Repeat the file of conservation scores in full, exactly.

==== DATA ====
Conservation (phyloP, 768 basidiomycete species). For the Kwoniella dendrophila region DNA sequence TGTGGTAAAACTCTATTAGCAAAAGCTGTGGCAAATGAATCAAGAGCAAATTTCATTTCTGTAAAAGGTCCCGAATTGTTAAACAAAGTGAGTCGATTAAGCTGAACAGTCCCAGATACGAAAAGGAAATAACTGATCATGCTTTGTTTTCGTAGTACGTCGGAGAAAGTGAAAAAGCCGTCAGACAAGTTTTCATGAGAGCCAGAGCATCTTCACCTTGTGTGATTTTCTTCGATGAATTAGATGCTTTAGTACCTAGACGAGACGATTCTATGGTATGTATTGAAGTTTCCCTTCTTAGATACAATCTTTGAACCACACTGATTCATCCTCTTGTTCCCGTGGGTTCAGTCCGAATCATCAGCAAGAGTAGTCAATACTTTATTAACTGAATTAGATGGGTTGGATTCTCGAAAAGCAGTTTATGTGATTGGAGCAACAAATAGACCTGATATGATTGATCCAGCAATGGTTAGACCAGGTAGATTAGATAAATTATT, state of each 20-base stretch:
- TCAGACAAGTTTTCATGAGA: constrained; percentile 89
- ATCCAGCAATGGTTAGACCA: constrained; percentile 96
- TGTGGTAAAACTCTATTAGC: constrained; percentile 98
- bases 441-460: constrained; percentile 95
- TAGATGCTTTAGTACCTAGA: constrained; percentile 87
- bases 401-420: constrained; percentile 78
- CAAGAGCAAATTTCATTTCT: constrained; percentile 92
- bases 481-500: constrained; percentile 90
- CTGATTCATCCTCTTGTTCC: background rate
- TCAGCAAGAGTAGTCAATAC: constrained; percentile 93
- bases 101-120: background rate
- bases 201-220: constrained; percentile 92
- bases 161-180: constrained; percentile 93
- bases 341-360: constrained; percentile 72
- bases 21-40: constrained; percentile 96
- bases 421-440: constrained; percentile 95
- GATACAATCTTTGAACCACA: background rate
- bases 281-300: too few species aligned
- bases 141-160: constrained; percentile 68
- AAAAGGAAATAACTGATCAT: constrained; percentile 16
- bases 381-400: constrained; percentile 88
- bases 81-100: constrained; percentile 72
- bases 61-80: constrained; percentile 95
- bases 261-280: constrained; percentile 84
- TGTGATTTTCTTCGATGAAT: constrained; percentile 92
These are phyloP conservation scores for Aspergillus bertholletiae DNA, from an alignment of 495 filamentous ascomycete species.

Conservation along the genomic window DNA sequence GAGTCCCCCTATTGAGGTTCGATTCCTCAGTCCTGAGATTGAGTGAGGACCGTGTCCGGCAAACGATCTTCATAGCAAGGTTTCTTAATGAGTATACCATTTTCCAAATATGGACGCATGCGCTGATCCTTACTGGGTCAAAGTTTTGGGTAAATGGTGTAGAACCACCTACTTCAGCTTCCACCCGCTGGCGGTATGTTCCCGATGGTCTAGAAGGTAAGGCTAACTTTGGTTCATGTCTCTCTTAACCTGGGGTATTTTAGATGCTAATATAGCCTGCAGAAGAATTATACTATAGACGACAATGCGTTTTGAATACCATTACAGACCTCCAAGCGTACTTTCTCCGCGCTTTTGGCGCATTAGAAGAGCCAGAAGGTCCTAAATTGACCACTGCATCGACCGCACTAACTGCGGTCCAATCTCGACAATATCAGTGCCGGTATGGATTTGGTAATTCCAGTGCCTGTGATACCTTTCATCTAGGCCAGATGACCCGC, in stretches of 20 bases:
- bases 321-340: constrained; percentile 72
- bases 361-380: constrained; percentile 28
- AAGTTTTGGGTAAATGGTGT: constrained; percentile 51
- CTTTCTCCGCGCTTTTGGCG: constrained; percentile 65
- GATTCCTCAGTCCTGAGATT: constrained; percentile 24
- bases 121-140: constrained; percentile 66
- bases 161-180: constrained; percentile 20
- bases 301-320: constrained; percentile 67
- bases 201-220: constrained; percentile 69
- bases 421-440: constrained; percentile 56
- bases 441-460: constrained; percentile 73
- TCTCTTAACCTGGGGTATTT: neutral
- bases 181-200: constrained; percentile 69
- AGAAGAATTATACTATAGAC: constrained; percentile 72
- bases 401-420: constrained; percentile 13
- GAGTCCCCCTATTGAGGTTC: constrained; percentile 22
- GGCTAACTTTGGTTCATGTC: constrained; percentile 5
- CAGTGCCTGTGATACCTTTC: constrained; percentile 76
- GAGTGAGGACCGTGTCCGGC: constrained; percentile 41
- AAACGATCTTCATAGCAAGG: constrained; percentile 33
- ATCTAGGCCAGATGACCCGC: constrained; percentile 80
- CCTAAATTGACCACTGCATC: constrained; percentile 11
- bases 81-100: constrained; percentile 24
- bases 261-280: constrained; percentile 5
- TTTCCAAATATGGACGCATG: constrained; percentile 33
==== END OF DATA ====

Conservation (phyloP, 768 basidiomycete species). For the Kwoniella dendrophila region DNA sequence TGTGGTAAAACTCTATTAGCAAAAGCTGTGGCAAATGAATCAAGAGCAAATTTCATTTCTGTAAAAGGTCCCGAATTGTTAAACAAAGTGAGTCGATTAAGCTGAACAGTCCCAGATACGAAAAGGAAATAACTGATCATGCTTTGTTTTCGTAGTACGTCGGAGAAAGTGAAAAAGCCGTCAGACAAGTTTTCATGAGAGCCAGAGCATCTTCACCTTGTGTGATTTTCTTCGATGAATTAGATGCTTTAGTACCTAGACGAGACGATTCTATGGTATGTATTGAAGTTTCCCTTCTTAGATACAATCTTTGAACCACACTGATTCATCCTCTTGTTCCCGTGGGTTCAGTCCGAATCATCAGCAAGAGTAGTCAATACTTTATTAACTGAATTAGATGGGTTGGATTCTCGAAAAGCAGTTTATGTGATTGGAGCAACAAATAGACCTGATATGATTGATCCAGCAATGGTTAGACCAGGTAGATTAGATAAATTATT, state of each 20-base stretch:
- TCAGACAAGTTTTCATGAGA: constrained; percentile 89
- ATCCAGCAATGGTTAGACCA: constrained; percentile 96
- TGTGGTAAAACTCTATTAGC: constrained; percentile 98
- bases 441-460: constrained; percentile 95
- TAGATGCTTTAGTACCTAGA: constrained; percentile 87
- bases 401-420: constrained; percentile 78
- CAAGAGCAAATTTCATTTCT: constrained; percentile 92
- bases 481-500: constrained; percentile 90
- CTGATTCATCCTCTTGTTCC: background rate
- TCAGCAAGAGTAGTCAATAC: constrained; percentile 93
- bases 101-120: background rate
- bases 201-220: constrained; percentile 92
- bases 161-180: constrained; percentile 93
- bases 341-360: constrained; percentile 72
- bases 21-40: constrained; percentile 96
- bases 421-440: constrained; percentile 95
- GATACAATCTTTGAACCACA: background rate
- bases 281-300: too few species aligned
- bases 141-160: constrained; percentile 68
- AAAAGGAAATAACTGATCAT: constrained; percentile 16
- bases 381-400: constrained; percentile 88
- bases 81-100: constrained; percentile 72
- bases 61-80: constrained; percentile 95
- bases 261-280: constrained; percentile 84
- TGTGATTTTCTTCGATGAAT: constrained; percentile 92
These are phyloP conservation scores for Aspergillus bertholletiae DNA, from an alignment of 495 filamentous ascomycete species.

Conservation along the genomic window DNA sequence GAGTCCCCCTATTGAGGTTCGATTCCTCAGTCCTGAGATTGAGTGAGGACCGTGTCCGGCAAACGATCTTCATAGCAAGGTTTCTTAATGAGTATACCATTTTCCAAATATGGACGCATGCGCTGATCCTTACTGGGTCAAAGTTTTGGGTAAATGGTGTAGAACCACCTACTTCAGCTTCCACCCGCTGGCGGTATGTTCCCGATGGTCTAGAAGGTAAGGCTAACTTTGGTTCATGTCTCTCTTAACCTGGGGTATTTTAGATGCTAATATAGCCTGCAGAAGAATTATACTATAGACGACAATGCGTTTTGAATACCATTACAGACCTCCAAGCGTACTTTCTCCGCGCTTTTGGCGCATTAGAAGAGCCAGAAGGTCCTAAATTGACCACTGCATCGACCGCACTAACTGCGGTCCAATCTCGACAATATCAGTGCCGGTATGGATTTGGTAATTCCAGTGCCTGTGATACCTTTCATCTAGGCCAGATGACCCGC, in stretches of 20 bases:
- bases 321-340: constrained; percentile 72
- bases 361-380: constrained; percentile 28
- AAGTTTTGGGTAAATGGTGT: constrained; percentile 51
- CTTTCTCCGCGCTTTTGGCG: constrained; percentile 65
- GATTCCTCAGTCCTGAGATT: constrained; percentile 24
- bases 121-140: constrained; percentile 66
- bases 161-180: constrained; percentile 20
- bases 301-320: constrained; percentile 67
- bases 201-220: constrained; percentile 69
- bases 421-440: constrained; percentile 56
- bases 441-460: constrained; percentile 73
- TCTCTTAACCTGGGGTATTT: neutral
- bases 181-200: constrained; percentile 69
- AGAAGAATTATACTATAGAC: constrained; percentile 72
- bases 401-420: constrained; percentile 13
- GAGTCCCCCTATTGAGGTTC: constrained; percentile 22
- GGCTAACTTTGGTTCATGTC: constrained; percentile 5
- CAGTGCCTGTGATACCTTTC: constrained; percentile 76
- GAGTGAGGACCGTGTCCGGC: constrained; percentile 41
- AAACGATCTTCATAGCAAGG: constrained; percentile 33
- ATCTAGGCCAGATGACCCGC: constrained; percentile 80
- CCTAAATTGACCACTGCATC: constrained; percentile 11
- bases 81-100: constrained; percentile 24
- bases 261-280: constrained; percentile 5
- TTTCCAAATATGGACGCATG: constrained; percentile 33